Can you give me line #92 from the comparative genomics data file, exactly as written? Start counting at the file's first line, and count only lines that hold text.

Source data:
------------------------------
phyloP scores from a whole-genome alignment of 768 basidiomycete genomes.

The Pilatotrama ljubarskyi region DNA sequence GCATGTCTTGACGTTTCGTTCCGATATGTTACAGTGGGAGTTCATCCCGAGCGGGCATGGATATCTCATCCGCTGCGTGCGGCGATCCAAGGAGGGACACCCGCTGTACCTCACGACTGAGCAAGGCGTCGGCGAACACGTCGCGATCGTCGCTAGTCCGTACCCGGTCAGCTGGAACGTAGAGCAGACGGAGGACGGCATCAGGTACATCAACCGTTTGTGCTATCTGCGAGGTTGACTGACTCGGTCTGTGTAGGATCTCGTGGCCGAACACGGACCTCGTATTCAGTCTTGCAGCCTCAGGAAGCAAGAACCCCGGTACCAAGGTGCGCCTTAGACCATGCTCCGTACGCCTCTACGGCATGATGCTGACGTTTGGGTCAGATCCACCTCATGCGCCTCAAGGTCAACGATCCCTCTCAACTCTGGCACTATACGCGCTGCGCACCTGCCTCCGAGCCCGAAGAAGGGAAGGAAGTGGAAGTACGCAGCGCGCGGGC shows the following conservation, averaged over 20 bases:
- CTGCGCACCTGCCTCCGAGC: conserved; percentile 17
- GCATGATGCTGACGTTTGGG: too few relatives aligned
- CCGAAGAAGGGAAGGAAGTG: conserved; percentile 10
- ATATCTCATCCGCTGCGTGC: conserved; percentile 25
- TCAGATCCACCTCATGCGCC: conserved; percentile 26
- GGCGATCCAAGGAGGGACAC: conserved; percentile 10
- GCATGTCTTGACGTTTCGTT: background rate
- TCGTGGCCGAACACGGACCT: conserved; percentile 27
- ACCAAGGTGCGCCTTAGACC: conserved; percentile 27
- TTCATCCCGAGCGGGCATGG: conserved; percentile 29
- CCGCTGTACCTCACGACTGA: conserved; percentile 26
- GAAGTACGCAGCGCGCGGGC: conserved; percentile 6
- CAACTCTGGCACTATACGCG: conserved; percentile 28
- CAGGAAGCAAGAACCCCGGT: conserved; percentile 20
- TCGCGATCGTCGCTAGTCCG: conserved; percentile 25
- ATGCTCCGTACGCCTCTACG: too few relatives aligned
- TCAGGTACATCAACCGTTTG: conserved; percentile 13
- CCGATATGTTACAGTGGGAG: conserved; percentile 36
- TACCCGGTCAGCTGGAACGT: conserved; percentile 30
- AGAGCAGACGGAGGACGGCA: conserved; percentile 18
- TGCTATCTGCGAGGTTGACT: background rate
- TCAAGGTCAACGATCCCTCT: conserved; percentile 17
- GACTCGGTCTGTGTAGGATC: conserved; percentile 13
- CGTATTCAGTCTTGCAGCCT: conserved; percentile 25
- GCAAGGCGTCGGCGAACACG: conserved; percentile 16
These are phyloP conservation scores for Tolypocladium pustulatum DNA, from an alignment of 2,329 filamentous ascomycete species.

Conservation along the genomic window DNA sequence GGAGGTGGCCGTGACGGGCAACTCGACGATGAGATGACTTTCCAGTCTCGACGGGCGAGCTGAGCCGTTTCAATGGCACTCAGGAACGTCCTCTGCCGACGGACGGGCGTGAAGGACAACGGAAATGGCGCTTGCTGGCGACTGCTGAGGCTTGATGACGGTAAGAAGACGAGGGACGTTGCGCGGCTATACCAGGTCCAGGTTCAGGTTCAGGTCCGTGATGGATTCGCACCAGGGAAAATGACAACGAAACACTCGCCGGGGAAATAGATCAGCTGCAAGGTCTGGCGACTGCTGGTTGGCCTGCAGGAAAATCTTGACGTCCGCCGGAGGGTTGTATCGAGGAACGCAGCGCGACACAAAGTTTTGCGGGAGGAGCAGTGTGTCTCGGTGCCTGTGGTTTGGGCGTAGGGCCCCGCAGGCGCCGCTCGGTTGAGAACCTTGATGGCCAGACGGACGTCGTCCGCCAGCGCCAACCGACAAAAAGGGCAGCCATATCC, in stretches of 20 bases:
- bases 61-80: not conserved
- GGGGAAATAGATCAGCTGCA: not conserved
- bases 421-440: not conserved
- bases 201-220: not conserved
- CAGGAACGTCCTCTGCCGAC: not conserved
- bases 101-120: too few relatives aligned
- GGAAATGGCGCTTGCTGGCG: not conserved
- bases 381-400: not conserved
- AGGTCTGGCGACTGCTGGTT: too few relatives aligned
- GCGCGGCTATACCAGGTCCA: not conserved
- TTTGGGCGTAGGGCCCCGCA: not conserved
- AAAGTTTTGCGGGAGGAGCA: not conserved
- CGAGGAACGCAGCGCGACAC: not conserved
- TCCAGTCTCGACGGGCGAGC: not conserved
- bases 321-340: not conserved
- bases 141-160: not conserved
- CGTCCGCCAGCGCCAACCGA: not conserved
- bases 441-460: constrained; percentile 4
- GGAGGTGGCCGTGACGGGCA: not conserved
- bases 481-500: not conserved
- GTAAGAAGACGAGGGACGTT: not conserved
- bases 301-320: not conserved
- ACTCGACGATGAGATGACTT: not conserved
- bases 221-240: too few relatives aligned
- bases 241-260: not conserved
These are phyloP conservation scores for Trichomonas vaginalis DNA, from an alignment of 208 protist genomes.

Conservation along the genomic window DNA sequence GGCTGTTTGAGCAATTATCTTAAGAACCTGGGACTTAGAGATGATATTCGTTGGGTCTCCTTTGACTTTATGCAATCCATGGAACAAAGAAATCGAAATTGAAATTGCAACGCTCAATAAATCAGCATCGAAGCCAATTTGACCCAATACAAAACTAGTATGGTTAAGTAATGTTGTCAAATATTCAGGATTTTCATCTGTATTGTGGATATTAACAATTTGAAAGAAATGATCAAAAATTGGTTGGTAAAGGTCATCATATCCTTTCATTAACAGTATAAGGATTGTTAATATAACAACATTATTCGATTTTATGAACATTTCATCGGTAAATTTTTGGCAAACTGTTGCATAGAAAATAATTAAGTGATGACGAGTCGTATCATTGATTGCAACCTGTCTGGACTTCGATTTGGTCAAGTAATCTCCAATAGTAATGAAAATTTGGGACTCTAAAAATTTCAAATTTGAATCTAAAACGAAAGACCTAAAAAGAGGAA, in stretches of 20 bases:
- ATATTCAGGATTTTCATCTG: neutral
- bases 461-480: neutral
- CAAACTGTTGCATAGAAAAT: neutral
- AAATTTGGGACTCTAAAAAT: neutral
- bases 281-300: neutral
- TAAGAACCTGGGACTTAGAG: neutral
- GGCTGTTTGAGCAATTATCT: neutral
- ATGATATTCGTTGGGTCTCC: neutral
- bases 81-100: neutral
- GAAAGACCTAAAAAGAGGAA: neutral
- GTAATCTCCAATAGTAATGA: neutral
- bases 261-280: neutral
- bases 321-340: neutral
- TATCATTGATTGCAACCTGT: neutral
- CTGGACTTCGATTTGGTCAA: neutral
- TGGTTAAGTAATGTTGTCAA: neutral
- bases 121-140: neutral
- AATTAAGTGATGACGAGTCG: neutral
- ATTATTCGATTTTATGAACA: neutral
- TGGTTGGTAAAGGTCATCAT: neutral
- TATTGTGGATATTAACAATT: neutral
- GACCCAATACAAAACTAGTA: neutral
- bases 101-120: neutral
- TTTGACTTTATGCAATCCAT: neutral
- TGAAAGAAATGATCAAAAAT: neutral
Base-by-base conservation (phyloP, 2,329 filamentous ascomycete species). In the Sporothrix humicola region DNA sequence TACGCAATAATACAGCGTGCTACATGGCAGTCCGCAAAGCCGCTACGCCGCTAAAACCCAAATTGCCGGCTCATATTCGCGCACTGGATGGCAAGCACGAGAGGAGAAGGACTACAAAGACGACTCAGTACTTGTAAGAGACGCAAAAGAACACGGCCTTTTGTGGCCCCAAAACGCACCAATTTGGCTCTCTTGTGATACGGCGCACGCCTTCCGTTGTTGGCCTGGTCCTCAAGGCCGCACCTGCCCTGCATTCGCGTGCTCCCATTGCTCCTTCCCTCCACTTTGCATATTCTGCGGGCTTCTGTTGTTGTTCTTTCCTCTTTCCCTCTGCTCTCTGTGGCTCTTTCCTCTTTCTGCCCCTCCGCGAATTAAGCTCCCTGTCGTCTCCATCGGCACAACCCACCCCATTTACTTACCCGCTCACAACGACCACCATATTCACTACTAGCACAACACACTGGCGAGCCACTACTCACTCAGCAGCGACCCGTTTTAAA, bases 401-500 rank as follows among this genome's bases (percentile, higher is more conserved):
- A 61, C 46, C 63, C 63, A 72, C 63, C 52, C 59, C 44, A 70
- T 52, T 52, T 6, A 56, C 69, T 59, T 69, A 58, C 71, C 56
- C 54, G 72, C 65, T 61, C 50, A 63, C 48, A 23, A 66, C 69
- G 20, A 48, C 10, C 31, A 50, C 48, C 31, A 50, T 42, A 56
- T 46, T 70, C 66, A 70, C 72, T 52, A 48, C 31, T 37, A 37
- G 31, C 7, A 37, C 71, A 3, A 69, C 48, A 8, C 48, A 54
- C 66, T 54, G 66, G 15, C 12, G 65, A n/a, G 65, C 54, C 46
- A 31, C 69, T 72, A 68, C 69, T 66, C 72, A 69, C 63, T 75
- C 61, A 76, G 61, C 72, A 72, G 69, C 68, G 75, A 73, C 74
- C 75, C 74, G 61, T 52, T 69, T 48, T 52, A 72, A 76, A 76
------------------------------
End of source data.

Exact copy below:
- C 75, C 74, G 61, T 52, T 69, T 48, T 52, A 72, A 76, A 76